In order to get the most out of your training in the gym with minimal risk, having proper technique is pivotal. Curling is not a swinging or heaving motion that should stress your hips, back or shoulders. Many people lift with momentum, and let the weight drop quickly from the top. Lower the weight under control, or even slowly, then lift it up more quickly. The eccentric phase is equally important as, if not more important than the concentric phase.

  • Grab the barbell, as it hangs touching your abdomen/ thighs with your palms facing forward.
  • Raise the bar all the way to your shoulder (or near it) by bending the elbow. See that neither your shoulders nor your wrists initiate the movement.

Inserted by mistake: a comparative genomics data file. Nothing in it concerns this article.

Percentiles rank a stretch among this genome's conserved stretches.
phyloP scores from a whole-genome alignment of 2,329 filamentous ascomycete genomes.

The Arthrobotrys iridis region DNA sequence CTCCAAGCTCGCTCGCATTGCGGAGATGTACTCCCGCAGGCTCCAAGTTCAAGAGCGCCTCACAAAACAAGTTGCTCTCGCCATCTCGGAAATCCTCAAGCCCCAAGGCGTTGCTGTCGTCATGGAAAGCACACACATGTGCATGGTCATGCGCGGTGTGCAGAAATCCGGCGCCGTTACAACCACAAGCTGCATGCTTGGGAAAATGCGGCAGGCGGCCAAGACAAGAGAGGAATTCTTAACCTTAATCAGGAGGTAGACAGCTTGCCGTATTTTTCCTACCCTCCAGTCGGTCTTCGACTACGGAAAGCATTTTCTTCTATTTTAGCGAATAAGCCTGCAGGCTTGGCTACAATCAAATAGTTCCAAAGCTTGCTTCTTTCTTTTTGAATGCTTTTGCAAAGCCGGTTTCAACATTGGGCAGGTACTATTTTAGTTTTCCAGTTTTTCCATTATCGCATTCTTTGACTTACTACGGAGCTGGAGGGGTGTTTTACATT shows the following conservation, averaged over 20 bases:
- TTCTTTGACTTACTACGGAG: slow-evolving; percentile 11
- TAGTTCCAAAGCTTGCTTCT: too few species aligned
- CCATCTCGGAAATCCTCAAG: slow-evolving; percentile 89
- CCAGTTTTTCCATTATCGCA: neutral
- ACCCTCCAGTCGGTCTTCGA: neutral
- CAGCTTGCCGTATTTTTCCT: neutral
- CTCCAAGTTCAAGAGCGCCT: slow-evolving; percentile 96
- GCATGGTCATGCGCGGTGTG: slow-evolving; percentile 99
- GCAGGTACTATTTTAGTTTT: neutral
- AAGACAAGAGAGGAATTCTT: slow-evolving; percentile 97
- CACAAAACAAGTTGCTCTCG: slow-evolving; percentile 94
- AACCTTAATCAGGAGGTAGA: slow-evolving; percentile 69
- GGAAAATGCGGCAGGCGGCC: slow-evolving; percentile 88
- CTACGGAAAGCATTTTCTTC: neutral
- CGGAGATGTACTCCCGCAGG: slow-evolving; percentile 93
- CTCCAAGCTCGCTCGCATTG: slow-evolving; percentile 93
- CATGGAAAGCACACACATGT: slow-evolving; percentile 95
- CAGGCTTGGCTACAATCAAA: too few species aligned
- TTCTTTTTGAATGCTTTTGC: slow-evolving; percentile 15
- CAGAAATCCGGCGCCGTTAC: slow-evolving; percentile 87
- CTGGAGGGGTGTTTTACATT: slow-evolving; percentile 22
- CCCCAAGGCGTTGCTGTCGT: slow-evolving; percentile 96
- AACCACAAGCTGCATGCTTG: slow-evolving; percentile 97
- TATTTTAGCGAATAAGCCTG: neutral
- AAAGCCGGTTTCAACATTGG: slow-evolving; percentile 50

• Then, control the lowering phase until the arms are fully extended.

2. Consider a low-load scheme

There is an earnest desire to curl 25 lbs today and 50 lbs the very next day. Be patient! Start with a load that is suitable for your fitness level. You should be able to do at least ten repetitions. You can progress after a week. But progression happens in two ways: either you lift more weight or the same weight for additional reps.

Trying to increase the weight too quickly will likely change your technique (for the worse) and may be the reason for the issue. Research shows that low-load and high-load resistance training evoke similar hypertrophy when trained to momentary muscular failure.

3. Try using wrist wraps/straps and EZ bars

You can look up to a few accessories to give your wrists a break. Wrist wraps are long cotton-elastic straps purported to secure and stabilize your wrists. Straps are usually made from nylon or canvas and wrap around the bar to decrease the demand on the gripping muscles.